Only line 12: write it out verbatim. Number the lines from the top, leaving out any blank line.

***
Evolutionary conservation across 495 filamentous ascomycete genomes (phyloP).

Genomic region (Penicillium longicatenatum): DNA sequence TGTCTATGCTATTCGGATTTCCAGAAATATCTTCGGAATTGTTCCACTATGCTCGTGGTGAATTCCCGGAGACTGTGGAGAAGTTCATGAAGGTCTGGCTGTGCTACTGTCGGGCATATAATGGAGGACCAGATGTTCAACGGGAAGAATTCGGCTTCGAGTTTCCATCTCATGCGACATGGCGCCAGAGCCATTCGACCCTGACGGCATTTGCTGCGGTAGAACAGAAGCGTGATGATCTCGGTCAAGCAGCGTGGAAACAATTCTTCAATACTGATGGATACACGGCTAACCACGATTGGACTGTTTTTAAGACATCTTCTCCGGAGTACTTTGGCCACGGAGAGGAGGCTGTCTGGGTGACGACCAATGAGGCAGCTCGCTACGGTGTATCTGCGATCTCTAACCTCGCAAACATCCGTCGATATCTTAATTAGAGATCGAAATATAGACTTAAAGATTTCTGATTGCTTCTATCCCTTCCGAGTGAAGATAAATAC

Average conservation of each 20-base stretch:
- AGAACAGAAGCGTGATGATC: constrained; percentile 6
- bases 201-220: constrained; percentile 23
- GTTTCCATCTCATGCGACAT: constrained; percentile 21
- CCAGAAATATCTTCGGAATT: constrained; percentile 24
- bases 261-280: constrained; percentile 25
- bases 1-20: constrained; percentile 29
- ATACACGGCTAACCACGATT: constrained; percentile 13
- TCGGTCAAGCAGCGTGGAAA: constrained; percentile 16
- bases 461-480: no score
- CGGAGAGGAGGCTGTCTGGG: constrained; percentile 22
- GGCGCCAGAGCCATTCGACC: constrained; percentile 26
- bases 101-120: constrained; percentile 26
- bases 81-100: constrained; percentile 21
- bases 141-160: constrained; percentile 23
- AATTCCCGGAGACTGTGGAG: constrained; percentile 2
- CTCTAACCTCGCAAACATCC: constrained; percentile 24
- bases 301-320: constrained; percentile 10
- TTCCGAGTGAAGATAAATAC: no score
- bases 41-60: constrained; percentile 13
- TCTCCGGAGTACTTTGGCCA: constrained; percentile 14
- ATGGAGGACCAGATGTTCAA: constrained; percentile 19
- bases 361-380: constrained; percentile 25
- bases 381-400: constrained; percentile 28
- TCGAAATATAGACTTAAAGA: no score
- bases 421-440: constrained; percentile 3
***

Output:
- bases 461-480: no score